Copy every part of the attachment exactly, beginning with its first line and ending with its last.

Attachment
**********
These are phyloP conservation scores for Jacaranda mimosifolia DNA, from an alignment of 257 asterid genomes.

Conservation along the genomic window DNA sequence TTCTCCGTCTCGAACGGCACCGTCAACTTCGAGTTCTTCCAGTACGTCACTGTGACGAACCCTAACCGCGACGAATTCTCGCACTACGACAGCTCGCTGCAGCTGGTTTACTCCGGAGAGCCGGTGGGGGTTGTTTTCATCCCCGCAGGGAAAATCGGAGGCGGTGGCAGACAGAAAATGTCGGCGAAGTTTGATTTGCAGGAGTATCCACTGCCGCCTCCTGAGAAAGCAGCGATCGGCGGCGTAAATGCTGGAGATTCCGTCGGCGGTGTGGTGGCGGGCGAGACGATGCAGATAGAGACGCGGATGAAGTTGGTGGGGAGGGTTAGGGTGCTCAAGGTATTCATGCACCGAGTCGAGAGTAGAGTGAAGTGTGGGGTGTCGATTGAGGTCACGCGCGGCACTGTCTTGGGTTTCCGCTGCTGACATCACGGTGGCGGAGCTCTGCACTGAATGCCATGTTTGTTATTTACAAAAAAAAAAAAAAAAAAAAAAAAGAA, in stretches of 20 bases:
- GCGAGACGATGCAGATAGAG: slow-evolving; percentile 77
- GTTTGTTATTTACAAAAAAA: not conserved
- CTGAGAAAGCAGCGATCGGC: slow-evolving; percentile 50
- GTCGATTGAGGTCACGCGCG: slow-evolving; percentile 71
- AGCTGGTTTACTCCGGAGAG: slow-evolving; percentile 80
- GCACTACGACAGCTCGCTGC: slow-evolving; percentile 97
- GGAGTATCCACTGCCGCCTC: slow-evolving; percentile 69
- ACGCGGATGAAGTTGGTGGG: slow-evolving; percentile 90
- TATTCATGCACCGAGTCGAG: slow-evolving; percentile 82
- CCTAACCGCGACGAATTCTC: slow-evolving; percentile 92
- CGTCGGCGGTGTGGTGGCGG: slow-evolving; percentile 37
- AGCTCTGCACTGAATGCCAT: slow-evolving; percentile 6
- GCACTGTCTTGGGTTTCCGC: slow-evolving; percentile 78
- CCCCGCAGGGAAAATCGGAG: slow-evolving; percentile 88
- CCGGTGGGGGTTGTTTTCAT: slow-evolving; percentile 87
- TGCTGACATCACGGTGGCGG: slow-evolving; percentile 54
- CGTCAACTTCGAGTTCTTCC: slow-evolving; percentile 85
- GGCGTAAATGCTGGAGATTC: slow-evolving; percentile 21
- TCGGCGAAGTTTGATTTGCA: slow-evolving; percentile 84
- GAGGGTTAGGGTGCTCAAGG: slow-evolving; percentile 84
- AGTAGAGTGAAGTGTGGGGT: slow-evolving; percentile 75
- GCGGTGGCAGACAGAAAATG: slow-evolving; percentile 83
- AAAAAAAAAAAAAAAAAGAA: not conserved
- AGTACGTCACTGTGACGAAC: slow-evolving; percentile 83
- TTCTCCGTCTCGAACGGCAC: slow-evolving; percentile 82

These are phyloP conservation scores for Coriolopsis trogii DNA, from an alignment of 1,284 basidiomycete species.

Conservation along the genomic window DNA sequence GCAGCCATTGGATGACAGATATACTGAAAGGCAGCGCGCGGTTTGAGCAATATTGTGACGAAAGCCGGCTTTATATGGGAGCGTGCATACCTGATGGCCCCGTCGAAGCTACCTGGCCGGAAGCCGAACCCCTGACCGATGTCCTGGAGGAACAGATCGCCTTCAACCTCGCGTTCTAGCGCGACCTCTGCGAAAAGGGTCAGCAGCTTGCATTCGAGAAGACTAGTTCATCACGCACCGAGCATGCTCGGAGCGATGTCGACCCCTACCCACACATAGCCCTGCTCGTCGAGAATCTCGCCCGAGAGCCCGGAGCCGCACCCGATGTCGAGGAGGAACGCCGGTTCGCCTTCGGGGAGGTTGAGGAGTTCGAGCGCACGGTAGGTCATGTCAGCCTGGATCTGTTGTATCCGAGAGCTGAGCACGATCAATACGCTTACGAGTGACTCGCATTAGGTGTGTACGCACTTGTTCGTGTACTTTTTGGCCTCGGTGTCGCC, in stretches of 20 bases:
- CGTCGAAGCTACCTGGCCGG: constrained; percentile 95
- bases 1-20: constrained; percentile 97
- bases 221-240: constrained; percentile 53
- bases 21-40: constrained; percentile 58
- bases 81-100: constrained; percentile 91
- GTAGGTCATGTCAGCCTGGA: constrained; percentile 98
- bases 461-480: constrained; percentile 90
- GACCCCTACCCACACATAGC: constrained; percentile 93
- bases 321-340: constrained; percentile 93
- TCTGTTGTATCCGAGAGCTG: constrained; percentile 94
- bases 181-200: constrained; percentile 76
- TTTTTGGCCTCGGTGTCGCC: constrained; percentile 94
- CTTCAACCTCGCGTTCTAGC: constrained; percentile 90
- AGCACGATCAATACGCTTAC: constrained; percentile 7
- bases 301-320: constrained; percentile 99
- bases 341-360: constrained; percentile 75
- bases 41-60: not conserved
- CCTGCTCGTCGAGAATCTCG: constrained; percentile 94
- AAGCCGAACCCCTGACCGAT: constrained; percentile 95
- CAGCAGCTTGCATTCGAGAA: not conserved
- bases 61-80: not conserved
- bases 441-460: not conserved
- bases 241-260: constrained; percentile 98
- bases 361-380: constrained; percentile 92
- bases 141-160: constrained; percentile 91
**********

These are phyloP conservation scores for Jacaranda mimosifolia DNA, from an alignment of 257 asterid genomes.

Conservation along the genomic window DNA sequence TTCTCCGTCTCGAACGGCACCGTCAACTTCGAGTTCTTCCAGTACGTCACTGTGACGAACCCTAACCGCGACGAATTCTCGCACTACGACAGCTCGCTGCAGCTGGTTTACTCCGGAGAGCCGGTGGGGGTTGTTTTCATCCCCGCAGGGAAAATCGGAGGCGGTGGCAGACAGAAAATGTCGGCGAAGTTTGATTTGCAGGAGTATCCACTGCCGCCTCCTGAGAAAGCAGCGATCGGCGGCGTAAATGCTGGAGATTCCGTCGGCGGTGTGGTGGCGGGCGAGACGATGCAGATAGAGACGCGGATGAAGTTGGTGGGGAGGGTTAGGGTGCTCAAGGTATTCATGCACCGAGTCGAGAGTAGAGTGAAGTGTGGGGTGTCGATTGAGGTCACGCGCGGCACTGTCTTGGGTTTCCGCTGCTGACATCACGGTGGCGGAGCTCTGCACTGAATGCCATGTTTGTTATTTACAAAAAAAAAAAAAAAAAAAAAAAAGAA, in stretches of 20 bases:
- GCGAGACGATGCAGATAGAG: slow-evolving; percentile 77
- GTTTGTTATTTACAAAAAAA: not conserved
- CTGAGAAAGCAGCGATCGGC: slow-evolving; percentile 50
- GTCGATTGAGGTCACGCGCG: slow-evolving; percentile 71
- AGCTGGTTTACTCCGGAGAG: slow-evolving; percentile 80
- GCACTACGACAGCTCGCTGC: slow-evolving; percentile 97
- GGAGTATCCACTGCCGCCTC: slow-evolving; percentile 69
- ACGCGGATGAAGTTGGTGGG: slow-evolving; percentile 90
- TATTCATGCACCGAGTCGAG: slow-evolving; percentile 82
- CCTAACCGCGACGAATTCTC: slow-evolving; percentile 92
- CGTCGGCGGTGTGGTGGCGG: slow-evolving; percentile 37
- AGCTCTGCACTGAATGCCAT: slow-evolving; percentile 6
- GCACTGTCTTGGGTTTCCGC: slow-evolving; percentile 78
- CCCCGCAGGGAAAATCGGAG: slow-evolving; percentile 88
- CCGGTGGGGGTTGTTTTCAT: slow-evolving; percentile 87
- TGCTGACATCACGGTGGCGG: slow-evolving; percentile 54
- CGTCAACTTCGAGTTCTTCC: slow-evolving; percentile 85
- GGCGTAAATGCTGGAGATTC: slow-evolving; percentile 21
- TCGGCGAAGTTTGATTTGCA: slow-evolving; percentile 84
- GAGGGTTAGGGTGCTCAAGG: slow-evolving; percentile 84
- AGTAGAGTGAAGTGTGGGGT: slow-evolving; percentile 75
- GCGGTGGCAGACAGAAAATG: slow-evolving; percentile 83
- AAAAAAAAAAAAAAAAAGAA: not conserved
- AGTACGTCACTGTGACGAAC: slow-evolving; percentile 83
- TTCTCCGTCTCGAACGGCAC: slow-evolving; percentile 82

These are phyloP conservation scores for Coriolopsis trogii DNA, from an alignment of 1,284 basidiomycete species.

Conservation along the genomic window DNA sequence GCAGCCATTGGATGACAGATATACTGAAAGGCAGCGCGCGGTTTGAGCAATATTGTGACGAAAGCCGGCTTTATATGGGAGCGTGCATACCTGATGGCCCCGTCGAAGCTACCTGGCCGGAAGCCGAACCCCTGACCGATGTCCTGGAGGAACAGATCGCCTTCAACCTCGCGTTCTAGCGCGACCTCTGCGAAAAGGGTCAGCAGCTTGCATTCGAGAAGACTAGTTCATCACGCACCGAGCATGCTCGGAGCGATGTCGACCCCTACCCACACATAGCCCTGCTCGTCGAGAATCTCGCCCGAGAGCCCGGAGCCGCACCCGATGTCGAGGAGGAACGCCGGTTCGCCTTCGGGGAGGTTGAGGAGTTCGAGCGCACGGTAGGTCATGTCAGCCTGGATCTGTTGTATCCGAGAGCTGAGCACGATCAATACGCTTACGAGTGACTCGCATTAGGTGTGTACGCACTTGTTCGTGTACTTTTTGGCCTCGGTGTCGCC, in stretches of 20 bases:
- CGTCGAAGCTACCTGGCCGG: constrained; percentile 95
- bases 1-20: constrained; percentile 97
- bases 221-240: constrained; percentile 53
- bases 21-40: constrained; percentile 58
- bases 81-100: constrained; percentile 91
- GTAGGTCATGTCAGCCTGGA: constrained; percentile 98
- bases 461-480: constrained; percentile 90
- GACCCCTACCCACACATAGC: constrained; percentile 93
- bases 321-340: constrained; percentile 93
- TCTGTTGTATCCGAGAGCTG: constrained; percentile 94
- bases 181-200: constrained; percentile 76
- TTTTTGGCCTCGGTGTCGCC: constrained; percentile 94
- CTTCAACCTCGCGTTCTAGC: constrained; percentile 90
- AGCACGATCAATACGCTTAC: constrained; percentile 7
- bases 301-320: constrained; percentile 99
- bases 341-360: constrained; percentile 75
- bases 41-60: not conserved
- CCTGCTCGTCGAGAATCTCG: constrained; percentile 94
- AAGCCGAACCCCTGACCGAT: constrained; percentile 95
- CAGCAGCTTGCATTCGAGAA: not conserved
- bases 61-80: not conserved
- bases 441-460: not conserved
- bases 241-260: constrained; percentile 98
- bases 361-380: constrained; percentile 92
- bases 141-160: constrained; percentile 91